Idk my rate of return because I contribute periodically. I can tell you that I've gotten some really solid returns in terms of money invested vs money contributed.
How much of your leverage is in margins though?
If you look at my taxable account that I use with options, it contains a leverage of 1.64. So that's what sets the possibility of the above margin call. If you account for all of my wealth (ex: accounts in tax-deferred that won't help against margin calls/credit card debt which doesn't count for margin calls/etc), then the leverage is more like 2.29 total.

So for every point drop in the market, I would lose 2.29 of net worth.
"... so high a present discounted value of wealth, it is only prudent for him to put more into common stocks compared to his present tangible wealth, borrowing if necessary" - Paul Samuelson
UberGrub
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Re: Lifecycle Investing - Leveraging when young

Post by UberGrub »

305pelusa wrote: Sun Nov 03, 2019 10:33 am
UberGrub wrote: Sat Nov 02, 2019 9:26 pm
305pelusa wrote: Sat Nov 02, 2019 9:08 am Another 3 months.

Nov 2019
Stock Exposure = 412k
Effective Debt = 233k
Equity in the exposure = 179k
Leverage = 2.29

These numbers now include the leverage from the four options positions. Since I hit my equity target with the options, the strategy now forces me to buy when stocks drop (like beginning of Oct) and pay back debt once it rises (I've paid back around 10k already in debt). It is a very soothing feeling to diversify temporally and get to participate in this 2019 Bull market that I would've missed out otherwise.
That seems like high leverage. How easily would it be to get a margin call from a market downturn?

Also, your returns must have been very good thus far. What is your rate of return thus far? Must be very high to go all-in with this strategy.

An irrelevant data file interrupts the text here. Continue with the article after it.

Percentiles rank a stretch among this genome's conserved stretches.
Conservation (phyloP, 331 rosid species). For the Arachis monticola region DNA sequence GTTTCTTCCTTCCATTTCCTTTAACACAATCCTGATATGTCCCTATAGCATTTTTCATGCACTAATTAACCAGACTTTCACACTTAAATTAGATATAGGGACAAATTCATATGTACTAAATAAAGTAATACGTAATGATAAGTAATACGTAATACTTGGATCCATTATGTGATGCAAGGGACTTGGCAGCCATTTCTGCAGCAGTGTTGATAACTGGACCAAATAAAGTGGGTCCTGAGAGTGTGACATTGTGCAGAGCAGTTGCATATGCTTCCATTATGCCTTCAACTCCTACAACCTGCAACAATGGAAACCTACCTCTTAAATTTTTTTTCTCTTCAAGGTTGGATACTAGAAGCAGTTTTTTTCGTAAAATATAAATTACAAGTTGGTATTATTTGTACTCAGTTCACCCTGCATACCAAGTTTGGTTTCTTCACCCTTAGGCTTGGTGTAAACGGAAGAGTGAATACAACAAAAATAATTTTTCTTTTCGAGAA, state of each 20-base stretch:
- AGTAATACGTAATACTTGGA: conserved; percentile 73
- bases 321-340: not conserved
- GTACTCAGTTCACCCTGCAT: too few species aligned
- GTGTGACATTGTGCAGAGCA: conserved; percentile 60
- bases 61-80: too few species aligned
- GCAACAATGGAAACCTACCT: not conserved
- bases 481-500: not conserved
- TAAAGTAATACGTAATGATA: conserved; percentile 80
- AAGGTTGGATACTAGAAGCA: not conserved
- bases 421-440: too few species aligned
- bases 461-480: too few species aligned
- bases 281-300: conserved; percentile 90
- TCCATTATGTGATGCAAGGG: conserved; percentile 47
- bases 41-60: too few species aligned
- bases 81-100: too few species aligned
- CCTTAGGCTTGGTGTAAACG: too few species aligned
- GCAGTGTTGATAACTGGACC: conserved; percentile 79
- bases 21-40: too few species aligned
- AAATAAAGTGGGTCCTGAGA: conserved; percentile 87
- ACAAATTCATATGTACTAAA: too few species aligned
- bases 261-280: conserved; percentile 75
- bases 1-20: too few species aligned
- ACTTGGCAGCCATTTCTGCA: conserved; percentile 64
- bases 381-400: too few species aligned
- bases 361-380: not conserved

Thanks.
Using deltas of put options, I estimate close to a 4.5% chance of getting a margin call. Market would have to drop to ~1500. That ignores me buying/contributing to the account as the market drops, cushioning the fall. I'm ok with those odds.

Idk my rate of return because I contribute periodically. I can tell you that I've gotten some really solid returns in terms of money invested vs money contributed.
Thank you for the response.

Do you currently use a factor-tilted portfolio? How does that work with options?
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Steve Reading
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Re: Lifecycle Investing - Leveraging when young

Post by Steve Reading »

UberGrub wrote: Mon Nov 04, 2019 11:14 pm
305pelusa wrote: Sun Nov 03, 2019 10:33 am
UberGrub wrote: Sat Nov 02, 2019 9:26 pm
305pelusa wrote: Sat Nov 02, 2019 9:08 am Another 3 months.

Nov 2019
Stock Exposure = 412k
Effective Debt = 233k
Equity in the exposure = 179k
Leverage = 2.29

These numbers now include the leverage from the four options positions. Since I hit my equity target with the options, the strategy now forces me to buy when stocks drop (like beginning of Oct) and pay back debt once it rises (I've paid back around 10k already in debt). It is a very soothing feeling to diversify temporally and get to participate in this 2019 Bull market that I would've missed out otherwise.
That seems like high leverage. How easily would it be to get a margin call from a market downturn?

Also, your returns must have been very good thus far. What is your rate of return thus far? Must be very high to go all-in with this strategy.

Thanks.